The narrative is a little lumpy, as though the movie reached its natural climax and then realized it needed to fill out another half-hour. (For lack of a better description, the movie’s last act becomes, in essence, Pooh’s Five. The shift into caper mode is jarring, but the movie surprisingly recovers.) And it’s really too bad that the effervescent Hayley Atwell is reduced to playing “Christopher Robin’s wife, Evelyn Robin,” even if she and Eeyore end up making a surprisingly robust comedy duo.
But Ewan McGregor is so good at acting with characters who aren’t really there, after all those years in the Star Wars prequels, and it’s a treat to see the Pooh characters if you’re of a certain age, by which I mean “if you were ever a kid in the last 50 years.” And the movie is more interested in how hard it is to be alive once you’re an adult than I thought it would be. It takes its time setting up Christopher Robin’s sorrow at what his life has become, but it never overburdens that sorrow. He simply sees living with sadness as his duty.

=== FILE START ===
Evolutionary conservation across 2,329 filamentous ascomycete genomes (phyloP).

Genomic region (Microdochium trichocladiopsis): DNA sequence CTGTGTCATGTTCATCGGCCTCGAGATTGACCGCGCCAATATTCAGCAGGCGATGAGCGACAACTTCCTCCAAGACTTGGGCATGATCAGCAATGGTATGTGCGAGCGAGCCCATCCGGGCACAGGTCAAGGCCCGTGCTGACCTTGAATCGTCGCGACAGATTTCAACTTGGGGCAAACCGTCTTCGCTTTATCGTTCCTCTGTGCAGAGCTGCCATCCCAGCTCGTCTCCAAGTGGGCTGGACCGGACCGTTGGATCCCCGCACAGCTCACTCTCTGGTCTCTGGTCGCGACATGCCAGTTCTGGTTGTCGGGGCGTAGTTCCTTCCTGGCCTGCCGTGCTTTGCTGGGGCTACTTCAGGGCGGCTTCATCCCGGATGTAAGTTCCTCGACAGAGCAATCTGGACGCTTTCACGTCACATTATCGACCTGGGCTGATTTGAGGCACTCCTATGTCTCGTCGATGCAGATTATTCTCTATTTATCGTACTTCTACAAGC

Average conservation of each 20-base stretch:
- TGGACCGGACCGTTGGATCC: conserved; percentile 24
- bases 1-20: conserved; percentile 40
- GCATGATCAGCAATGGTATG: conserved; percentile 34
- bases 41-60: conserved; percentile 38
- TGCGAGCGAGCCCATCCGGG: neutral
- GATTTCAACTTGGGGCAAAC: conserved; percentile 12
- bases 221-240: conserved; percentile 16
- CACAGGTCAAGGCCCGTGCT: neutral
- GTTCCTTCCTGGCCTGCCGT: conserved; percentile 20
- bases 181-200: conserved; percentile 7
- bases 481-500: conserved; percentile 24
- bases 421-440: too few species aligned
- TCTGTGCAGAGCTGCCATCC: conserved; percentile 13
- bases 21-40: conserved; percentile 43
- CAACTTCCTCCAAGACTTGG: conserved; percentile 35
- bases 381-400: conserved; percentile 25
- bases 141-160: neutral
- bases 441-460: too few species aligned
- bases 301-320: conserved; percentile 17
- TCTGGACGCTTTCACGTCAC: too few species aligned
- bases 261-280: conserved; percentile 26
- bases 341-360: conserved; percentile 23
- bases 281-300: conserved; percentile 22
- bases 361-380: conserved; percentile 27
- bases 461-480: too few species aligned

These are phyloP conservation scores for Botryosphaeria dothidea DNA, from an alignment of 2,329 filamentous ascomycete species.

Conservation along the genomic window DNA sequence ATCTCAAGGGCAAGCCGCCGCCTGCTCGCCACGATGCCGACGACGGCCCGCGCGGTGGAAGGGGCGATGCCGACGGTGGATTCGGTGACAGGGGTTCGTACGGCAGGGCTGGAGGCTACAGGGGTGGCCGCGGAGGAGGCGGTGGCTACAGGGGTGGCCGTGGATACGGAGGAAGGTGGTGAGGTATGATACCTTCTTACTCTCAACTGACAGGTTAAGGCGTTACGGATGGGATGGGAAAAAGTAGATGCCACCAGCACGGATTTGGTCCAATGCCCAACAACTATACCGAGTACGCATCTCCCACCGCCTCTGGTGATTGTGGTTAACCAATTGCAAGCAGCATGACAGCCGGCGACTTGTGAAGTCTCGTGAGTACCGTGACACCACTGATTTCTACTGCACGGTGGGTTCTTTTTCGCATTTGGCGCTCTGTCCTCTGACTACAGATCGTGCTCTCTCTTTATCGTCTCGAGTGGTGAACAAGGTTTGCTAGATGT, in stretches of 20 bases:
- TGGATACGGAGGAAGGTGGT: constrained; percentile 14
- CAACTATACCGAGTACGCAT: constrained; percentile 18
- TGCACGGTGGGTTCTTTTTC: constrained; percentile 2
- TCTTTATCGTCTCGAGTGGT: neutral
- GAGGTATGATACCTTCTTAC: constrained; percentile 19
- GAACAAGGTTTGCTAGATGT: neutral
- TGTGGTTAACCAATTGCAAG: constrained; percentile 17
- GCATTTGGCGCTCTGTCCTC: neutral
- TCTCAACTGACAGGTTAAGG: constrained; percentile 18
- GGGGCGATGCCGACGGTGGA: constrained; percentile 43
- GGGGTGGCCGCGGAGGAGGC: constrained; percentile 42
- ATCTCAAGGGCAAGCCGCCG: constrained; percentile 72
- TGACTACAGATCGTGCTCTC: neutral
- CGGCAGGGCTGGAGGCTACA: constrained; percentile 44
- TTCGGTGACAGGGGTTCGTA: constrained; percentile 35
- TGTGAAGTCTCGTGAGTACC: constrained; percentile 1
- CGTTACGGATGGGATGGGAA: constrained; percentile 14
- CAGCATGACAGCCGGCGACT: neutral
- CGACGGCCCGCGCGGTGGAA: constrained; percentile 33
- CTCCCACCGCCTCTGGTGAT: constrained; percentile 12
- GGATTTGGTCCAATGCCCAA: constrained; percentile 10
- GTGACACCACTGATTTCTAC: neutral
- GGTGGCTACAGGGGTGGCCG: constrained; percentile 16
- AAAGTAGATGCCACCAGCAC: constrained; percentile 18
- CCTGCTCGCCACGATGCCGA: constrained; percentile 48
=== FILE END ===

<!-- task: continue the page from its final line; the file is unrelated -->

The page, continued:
Christopher Robin was written by three hugely acclaimed screenwriters — Oscar winner Tom McCarthy, Oscar nominee Allison Schroeder, and indie film genius Alex Ross Perry — and its willingness to slow down and examine its characters’ emotions (or, say, Pooh’s sadness at how long Christopher Robin has been away from him) is ultimately what makes it work. I liked that the script didn’t bother too long with having Christopher Robin decide he’d lost his mind when he started seeing Pooh, nor does it belabor anybody else’s reaction to a walking, talking stuffed animal. Pooh and his friends simply exist.
But it’s also hard to ignore how Christopher Robin peddles a nostalgia for itself. The end of the movie is positioned as a victory over thoughtless capitalism, but it involves a slightly more benevolent capitalism triumphing over a slightly greedier capitalism. It is nostalgic for another time and another place, but what it is mostly nostalgic for is an idea of the Disney brand.
The character of Christopher Robin in Christopher Robin isn’t Christopher Milne, because that was a real man who had a hard and sad life. But it is the Christopher Robin from the Disney Pooh films, who will forever remain a little boy, even as a grown man. All he had to do was find the right Disney property to transport him back.
There’s a value in that idea — but there’s also a Disney store just down the street that can sell you a stuffed Pooh bear to call your own as soon as you exit the theater.
Christopher Robin is playing in theaters everywhere.